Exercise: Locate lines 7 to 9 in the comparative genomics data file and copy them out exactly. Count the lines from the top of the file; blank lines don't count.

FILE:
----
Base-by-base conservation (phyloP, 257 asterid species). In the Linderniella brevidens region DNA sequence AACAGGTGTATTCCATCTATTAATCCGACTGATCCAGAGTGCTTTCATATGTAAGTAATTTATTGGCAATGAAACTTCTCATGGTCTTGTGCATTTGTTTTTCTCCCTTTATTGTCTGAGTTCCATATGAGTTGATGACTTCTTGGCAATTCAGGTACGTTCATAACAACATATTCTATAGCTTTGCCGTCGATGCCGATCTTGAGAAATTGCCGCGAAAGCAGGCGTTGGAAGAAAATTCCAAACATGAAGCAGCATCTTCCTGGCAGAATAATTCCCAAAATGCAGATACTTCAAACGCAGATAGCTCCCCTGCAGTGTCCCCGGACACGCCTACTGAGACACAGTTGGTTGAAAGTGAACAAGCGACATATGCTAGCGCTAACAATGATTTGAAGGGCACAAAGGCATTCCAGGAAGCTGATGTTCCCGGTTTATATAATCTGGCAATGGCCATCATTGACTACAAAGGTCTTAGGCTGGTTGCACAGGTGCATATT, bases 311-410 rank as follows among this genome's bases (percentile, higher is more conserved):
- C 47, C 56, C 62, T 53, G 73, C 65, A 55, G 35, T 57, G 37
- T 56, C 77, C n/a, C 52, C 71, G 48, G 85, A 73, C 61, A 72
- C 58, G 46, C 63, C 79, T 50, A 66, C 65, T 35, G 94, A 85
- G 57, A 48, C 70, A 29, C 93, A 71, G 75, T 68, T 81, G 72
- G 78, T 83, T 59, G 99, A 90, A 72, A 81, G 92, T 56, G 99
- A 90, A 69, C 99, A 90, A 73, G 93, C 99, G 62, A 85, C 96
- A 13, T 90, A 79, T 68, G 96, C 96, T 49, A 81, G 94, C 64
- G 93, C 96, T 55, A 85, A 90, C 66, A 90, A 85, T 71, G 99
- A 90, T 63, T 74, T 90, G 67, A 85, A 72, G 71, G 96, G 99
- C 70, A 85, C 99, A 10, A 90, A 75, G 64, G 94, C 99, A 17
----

- A 90, A 69, C 99, A 90, A 73, G 93, C 99, G 62, A 85, C 96
- A 13, T 90, A 79, T 68, G 96, C 96, T 49, A 81, G 94, C 64
- G 93, C 96, T 55, A 85, A 90, C 66, A 90, A 85, T 71, G 99